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Clinical decision making
Comparing wound complications associated with midline and flank approaches for spaying cats
  1. Jenny Stavisky and
  2. Marnie Brennan
  1. Centre for Evidence-based Veterinary Medicine, University of Nottingham, Sutton Bonington, UK

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Bottom line

  • There is no evidence that either a flank or midline approach for spaying cats is consistently associated with more wound complications, and, overall, complication rates appear to be low.

Clinical scenario

Miss Tabby brings you a colony of feral cats she has trapped in her garden to be neutered. The cats cannot be handled and will be monitored postoperatively by visual inspection from at least 10 feet away. She asks you if they can be spayed via a flank approach so that she will be able to see the incision site more easily.

However, as the cats can only be monitored from a distance, and re-trapping after surgery would be difficult, any postoperative complications would be very difficult to address and could potentially pose a serious welfare concern. You wonder if using a flank approach would lead to more postoperative wound complications than a midline approach.

The question

In [female cats that are being neutered] does a [midline surgical approach as compared with flank] [decrease wound complications following surgery]?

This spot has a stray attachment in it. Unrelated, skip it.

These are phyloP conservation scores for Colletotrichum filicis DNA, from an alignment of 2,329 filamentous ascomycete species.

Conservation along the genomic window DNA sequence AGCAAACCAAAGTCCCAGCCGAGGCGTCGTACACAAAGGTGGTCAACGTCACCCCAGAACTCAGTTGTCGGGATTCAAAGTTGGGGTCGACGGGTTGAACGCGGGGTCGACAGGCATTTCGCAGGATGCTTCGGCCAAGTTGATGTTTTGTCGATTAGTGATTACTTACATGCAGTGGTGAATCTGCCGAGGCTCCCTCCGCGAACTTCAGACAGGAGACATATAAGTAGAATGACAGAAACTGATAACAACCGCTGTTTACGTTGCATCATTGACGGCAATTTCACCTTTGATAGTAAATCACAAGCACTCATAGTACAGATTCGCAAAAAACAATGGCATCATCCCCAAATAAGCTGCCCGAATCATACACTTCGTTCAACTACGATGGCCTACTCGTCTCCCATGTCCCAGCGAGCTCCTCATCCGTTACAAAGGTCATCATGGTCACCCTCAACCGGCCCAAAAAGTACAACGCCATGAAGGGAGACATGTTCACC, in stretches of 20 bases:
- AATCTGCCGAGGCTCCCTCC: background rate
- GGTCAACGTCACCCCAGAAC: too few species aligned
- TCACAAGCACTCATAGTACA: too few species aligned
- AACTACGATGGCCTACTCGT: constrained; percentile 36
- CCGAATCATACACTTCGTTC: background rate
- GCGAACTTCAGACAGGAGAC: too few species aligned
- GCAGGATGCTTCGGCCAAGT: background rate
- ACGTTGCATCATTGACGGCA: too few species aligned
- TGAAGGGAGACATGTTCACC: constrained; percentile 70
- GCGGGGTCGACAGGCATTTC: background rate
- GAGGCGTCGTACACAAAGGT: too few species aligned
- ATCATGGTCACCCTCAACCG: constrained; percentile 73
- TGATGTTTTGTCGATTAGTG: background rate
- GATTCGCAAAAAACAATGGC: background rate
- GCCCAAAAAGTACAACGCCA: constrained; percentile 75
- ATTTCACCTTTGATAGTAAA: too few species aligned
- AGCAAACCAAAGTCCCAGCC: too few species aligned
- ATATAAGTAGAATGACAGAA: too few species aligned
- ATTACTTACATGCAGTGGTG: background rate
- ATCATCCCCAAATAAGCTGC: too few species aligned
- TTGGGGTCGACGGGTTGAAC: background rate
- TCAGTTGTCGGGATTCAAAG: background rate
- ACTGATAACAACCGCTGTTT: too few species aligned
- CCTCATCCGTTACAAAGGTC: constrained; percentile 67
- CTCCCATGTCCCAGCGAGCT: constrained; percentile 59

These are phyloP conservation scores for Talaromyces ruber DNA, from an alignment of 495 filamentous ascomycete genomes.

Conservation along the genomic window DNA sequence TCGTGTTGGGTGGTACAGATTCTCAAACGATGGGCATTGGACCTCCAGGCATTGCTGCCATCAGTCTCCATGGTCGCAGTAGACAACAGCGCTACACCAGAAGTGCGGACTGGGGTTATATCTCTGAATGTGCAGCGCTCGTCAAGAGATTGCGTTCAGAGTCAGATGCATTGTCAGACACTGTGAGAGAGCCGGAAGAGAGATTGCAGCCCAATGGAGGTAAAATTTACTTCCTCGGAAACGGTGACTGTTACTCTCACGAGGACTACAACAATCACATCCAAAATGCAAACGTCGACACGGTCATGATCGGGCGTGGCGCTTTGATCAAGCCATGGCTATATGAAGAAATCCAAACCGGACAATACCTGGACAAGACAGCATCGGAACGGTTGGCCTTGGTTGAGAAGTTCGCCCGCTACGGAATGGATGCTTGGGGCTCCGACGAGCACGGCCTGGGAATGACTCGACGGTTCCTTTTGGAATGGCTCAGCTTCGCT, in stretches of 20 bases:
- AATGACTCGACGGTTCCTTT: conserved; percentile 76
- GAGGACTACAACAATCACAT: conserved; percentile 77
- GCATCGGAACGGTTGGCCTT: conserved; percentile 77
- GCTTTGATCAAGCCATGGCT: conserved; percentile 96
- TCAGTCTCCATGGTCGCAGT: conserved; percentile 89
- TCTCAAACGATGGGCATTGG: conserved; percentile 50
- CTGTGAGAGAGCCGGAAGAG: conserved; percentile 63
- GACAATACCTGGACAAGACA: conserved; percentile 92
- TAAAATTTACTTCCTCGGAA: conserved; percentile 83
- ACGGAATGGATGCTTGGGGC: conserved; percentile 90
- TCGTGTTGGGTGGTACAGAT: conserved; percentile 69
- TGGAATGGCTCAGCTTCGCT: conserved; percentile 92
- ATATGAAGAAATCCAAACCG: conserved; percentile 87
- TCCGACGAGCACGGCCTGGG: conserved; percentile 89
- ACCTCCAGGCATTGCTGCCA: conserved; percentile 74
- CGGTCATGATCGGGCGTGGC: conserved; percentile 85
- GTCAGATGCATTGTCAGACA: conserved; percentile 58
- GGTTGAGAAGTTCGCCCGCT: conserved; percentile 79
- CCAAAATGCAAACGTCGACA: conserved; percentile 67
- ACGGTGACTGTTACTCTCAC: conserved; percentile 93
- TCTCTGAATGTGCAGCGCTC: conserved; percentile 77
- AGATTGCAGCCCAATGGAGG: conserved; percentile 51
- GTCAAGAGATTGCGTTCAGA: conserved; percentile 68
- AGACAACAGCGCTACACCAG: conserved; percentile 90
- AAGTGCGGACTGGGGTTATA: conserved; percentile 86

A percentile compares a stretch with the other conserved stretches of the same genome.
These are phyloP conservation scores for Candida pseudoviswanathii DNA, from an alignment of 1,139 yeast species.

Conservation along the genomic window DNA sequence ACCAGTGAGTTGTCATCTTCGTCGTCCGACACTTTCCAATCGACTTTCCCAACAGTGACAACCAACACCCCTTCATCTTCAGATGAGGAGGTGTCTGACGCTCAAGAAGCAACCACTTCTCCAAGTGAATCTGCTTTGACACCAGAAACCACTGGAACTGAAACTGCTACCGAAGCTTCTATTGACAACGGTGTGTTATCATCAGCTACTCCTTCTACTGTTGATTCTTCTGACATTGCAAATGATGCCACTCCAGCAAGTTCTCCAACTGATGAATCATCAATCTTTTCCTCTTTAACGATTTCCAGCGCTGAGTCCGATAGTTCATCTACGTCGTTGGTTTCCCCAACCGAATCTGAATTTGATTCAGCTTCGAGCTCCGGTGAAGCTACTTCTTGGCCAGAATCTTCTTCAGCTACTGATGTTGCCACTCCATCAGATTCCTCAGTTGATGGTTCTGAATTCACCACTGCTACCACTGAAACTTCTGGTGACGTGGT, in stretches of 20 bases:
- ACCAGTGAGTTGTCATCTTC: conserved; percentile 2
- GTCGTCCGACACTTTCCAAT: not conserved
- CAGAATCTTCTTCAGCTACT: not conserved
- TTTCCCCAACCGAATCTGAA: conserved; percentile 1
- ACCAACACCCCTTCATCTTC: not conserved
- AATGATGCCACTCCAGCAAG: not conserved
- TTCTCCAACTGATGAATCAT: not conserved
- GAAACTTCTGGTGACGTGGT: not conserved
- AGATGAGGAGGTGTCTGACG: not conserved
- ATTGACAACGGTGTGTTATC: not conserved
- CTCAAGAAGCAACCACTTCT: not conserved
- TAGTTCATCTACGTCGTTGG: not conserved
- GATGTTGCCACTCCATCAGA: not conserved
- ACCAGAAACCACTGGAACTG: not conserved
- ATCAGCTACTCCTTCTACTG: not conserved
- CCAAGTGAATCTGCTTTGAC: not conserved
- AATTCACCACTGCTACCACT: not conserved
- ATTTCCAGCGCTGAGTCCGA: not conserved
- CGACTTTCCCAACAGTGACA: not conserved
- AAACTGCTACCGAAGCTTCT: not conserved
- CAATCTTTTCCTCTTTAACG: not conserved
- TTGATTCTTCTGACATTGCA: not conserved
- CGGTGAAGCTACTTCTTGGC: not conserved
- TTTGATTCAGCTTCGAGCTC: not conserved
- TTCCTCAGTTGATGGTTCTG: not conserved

Search parameters

The search strategy can be viewed at, and it is also available as a supplement to this article on Vet Record’s website at

Supplementary Material


Search outcome

  • One hundred and thirty-two papers were found in the Medline search.

  • One hundred and twenty-nine were excluded because they did not answer the question.

  • In total, three relevant papers were obtained.

  • Two hundred and twenty-one papers were found in the CAB search.

  • Two hundred and fifteen were excluded because they did not answer the question.

  • Four papers were excluded because they were review articles, in vitro research or conference proceedings.

  • In total, two relevant papers were …

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